Stop by The Maison on Frenchmen Street for an unpretentious take on live jazz with a spacious dance floor for bopping along to the beat. If the after-hours scene isn’t a fit for you, try reserving a table for their jazz brunch offered on Sundays; just as lively a scene as any weeknight.

Toups' Meatery

a plate of food sitting on top of a wooden table: The ideally balanced meat plate at Toups' Meatery © Jillian Dara The ideally balanced meat plate at Toups' Meatery

Bourbon and meat are two things that chef Isaac Toups knows well. In fact, upon entering Toups' Meatery, a bar lined with an uncountable number of bourbon bottles welcomes you to the Louisiana-born-and-raised chef’s original restaurant.

You may recognize chef Toups from season 13 of "Top Chef," but locals have been trusting in him and his take on Cajun since the restaurant’s opening in 2012. With an ever-rotating menu, chef Toups honors Cajun tradition, while playing with contemporary flavors.

He says, "I’m using Louisiana ingredients and going off in a different direction. When done appropriately, there’s no limit; I’m the Cajun guy with lemongrass on my menu…that’s not typical Cajun, but I don’t care!"

A couple sure things to always be on the menu are his pork cracklins, which he says, "will literally put his kids through school," and the meatery board, a selection of housemade fresh and cured meats that is unmissable.

Put your faith in the bartender to concoct a bourbon specialty to wash it all down, like the Paper Hornet with peanut butter whiskey, or Ol’ Stogie with whiskey, raw cola syrup, black pepper and lemon oil.

District Donuts

a piece of cake sitting on top of a wooden table: District Donuts combines savory and sweet flavors with their unique, daily creations © New Orleans & Company District Donuts combines savory and sweet flavors with their unique, daily creations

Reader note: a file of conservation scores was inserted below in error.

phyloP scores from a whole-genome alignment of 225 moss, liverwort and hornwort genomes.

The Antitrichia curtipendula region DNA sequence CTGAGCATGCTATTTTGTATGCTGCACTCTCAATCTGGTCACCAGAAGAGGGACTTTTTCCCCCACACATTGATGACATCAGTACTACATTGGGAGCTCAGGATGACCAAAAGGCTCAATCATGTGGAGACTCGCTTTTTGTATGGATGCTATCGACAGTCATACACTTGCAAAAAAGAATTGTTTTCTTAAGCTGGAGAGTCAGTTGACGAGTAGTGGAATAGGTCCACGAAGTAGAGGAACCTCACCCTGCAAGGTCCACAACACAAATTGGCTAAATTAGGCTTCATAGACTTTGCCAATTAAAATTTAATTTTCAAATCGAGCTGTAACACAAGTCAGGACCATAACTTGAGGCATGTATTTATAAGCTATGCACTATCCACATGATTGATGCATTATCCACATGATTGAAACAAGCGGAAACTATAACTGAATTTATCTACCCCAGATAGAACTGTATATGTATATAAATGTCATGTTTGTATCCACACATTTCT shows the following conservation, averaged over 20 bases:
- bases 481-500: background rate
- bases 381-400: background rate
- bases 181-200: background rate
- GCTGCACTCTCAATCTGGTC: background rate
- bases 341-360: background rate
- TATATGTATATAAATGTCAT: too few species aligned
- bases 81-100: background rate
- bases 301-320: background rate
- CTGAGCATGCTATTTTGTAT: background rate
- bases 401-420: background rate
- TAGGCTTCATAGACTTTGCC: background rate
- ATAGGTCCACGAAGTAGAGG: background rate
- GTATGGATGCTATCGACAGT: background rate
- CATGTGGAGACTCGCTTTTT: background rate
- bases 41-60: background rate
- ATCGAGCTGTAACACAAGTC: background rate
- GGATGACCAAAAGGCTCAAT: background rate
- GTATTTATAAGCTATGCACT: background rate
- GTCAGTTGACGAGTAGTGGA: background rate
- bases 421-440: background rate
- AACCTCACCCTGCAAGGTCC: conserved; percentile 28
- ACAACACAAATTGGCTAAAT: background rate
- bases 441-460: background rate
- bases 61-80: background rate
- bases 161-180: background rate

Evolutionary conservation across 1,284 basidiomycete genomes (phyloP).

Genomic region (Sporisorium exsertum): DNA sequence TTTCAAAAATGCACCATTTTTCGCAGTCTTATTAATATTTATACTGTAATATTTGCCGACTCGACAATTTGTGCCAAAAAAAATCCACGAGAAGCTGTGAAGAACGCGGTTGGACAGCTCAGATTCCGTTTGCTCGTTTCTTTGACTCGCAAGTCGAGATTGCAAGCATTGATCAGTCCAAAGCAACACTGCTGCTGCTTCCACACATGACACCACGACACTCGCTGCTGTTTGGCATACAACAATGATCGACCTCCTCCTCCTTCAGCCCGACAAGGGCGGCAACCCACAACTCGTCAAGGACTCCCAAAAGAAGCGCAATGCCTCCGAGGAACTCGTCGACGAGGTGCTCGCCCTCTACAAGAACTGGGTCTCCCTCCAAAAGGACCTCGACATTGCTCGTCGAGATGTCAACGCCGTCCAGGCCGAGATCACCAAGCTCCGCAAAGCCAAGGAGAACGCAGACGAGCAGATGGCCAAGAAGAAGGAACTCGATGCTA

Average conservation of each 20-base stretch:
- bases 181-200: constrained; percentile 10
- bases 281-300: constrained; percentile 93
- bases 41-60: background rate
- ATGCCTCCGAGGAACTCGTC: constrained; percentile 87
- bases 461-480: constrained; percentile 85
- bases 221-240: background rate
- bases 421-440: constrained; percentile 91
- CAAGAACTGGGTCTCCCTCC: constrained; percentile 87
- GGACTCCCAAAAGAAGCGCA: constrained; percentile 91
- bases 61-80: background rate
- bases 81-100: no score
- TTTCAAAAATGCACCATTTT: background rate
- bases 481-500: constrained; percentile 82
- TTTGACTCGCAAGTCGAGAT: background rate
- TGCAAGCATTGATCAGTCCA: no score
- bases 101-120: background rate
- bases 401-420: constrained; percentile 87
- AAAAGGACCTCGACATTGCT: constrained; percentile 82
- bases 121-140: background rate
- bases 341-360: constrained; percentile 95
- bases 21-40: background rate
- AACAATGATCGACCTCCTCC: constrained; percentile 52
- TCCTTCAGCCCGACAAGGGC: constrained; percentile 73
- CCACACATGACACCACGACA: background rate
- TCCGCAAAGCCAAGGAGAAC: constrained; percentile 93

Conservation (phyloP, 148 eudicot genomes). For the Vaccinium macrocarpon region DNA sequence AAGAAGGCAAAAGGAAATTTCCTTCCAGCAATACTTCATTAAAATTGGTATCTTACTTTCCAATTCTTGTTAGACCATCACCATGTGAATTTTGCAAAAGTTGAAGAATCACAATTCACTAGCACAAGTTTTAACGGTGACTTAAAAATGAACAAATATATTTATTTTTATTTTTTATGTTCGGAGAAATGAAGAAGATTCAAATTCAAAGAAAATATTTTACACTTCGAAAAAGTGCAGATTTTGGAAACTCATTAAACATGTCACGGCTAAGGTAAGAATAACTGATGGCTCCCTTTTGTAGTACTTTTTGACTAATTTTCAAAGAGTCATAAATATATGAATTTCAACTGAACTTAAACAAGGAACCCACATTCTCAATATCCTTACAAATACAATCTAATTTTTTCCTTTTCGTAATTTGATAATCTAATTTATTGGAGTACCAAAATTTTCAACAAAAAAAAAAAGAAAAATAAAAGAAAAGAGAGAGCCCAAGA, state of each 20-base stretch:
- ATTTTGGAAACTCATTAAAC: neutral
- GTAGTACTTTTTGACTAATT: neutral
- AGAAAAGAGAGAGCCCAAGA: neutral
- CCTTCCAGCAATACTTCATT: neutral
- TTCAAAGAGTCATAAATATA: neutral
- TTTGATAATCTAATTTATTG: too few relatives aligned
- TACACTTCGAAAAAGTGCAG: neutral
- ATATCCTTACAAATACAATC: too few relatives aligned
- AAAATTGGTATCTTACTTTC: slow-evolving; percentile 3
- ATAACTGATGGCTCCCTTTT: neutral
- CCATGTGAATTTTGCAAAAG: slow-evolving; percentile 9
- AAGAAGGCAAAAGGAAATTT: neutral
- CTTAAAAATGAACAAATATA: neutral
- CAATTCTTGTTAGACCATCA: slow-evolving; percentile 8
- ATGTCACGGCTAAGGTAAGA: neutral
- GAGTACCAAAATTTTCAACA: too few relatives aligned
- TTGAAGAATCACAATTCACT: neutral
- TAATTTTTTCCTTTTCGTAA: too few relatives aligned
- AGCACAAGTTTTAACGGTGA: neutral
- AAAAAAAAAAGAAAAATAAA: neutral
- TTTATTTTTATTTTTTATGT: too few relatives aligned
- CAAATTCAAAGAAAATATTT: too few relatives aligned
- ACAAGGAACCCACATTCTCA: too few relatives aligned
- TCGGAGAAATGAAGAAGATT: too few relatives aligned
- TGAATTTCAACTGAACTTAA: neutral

Dive into decadence at District Donuts, where mighty donuts satisfy your sweet tooth. Daily rotating flavors such as pecan pie, cannoli and s'mores (to name a few) provide you with a donut experience unlike any other.

Break up the sweetness with District’s fried chicken sliders, a savory indulgence of its own. Located on Magazine Street, you won’t feel guilty about ordering a donut (perhaps to go) and strolling through the neighborhood’s local boutiques and art galleries.

Seaworthy

a man cooking in an oven: Choose from a selection of Gulf-, East- and West Coast oysters at Seaworthy © Jillian Dara Choose from a selection of Gulf-, East- and West Coast oysters at Seaworthy

Enticing passersby with an aquamarine glow, Seaworthy welcomes you to oyster heaven. Tucked behind its narrow entrance and bar is a patio that was undoubtedly designed for slurping oysters accompanied by flawlessly-balanced cocktails.

Choose from a selection of Gulf-, East- and West Coast oysters and don’t miss out on the chicken-fried oysters served with green goddess dressing. Seaworthy offers a pescatarian-forward menu, with octopus ceviche, cobia crudo and the fried fish sandwich as easy highlights.

Pro tip: During happy hour, select cocktails start at $7 and wine at $5. (Monday through Friday, 4 pm-6 pm; Saturday and Sunday, 3 pm-6 pm; and daily from 11 pm-1 am.)

Couvant

a white plate topped with a piece of cake on a table: Couvant serves up a daily rotating menu based on seasonal ingredients sourced from local growers and farmers © Jillian Dara Couvant serves up a daily rotating menu based on seasonal ingredients sourced from local growers and farmers

Reflecting an elegant French brasserie, both stylistically and on the palate, Couvant serves up a daily rotating menu based on seasonal ingredients sourced from local growers and farmers. Along with simple French favorites, like chicken liver mousse, escargot, foie gras and moules frites, the restaurant embraces New Orleans’ proximity to the sea with their selection of Gulf oysters.

If you choose to sit at the bar, they’re shucked freshly in front of you. The seasonal menu doesn’t stop at their culinary offerings, but transcends into a unique cocktail list that will tempt you to try them all.

Willa Jean

a bowl of food on a plate: Try the shrimp and grits for a larger breakfast © Jillian Dara Try the shrimp and grits for a larger breakfast

Whether you choose to pop in for breakfast, lunch or dinner – and brunch on the weekends – Willa Jean guarantees a stellar, local meal presented with the freshest ingredients. If you’re looking for a light breakfast, slide up a bakery-side barstool for one of the daily pastry specials, though the biscuits are a consistent must-try.

For a heartier breakfast, the shrimp and grits are a full-flavored take on one of the South’s favorite dishes. Another staple is Yolanda’s gumbo served up at lunch.

And for dinner, don’t skimp on calories; order up the pimiento cheese dip to start, then let your taste buds dance to the flavors of the WJ burger, a double patty with american cheese, caramelized onions and special sauce.

WATCH: Make a classic New Orleans cocktail (provided by Delish)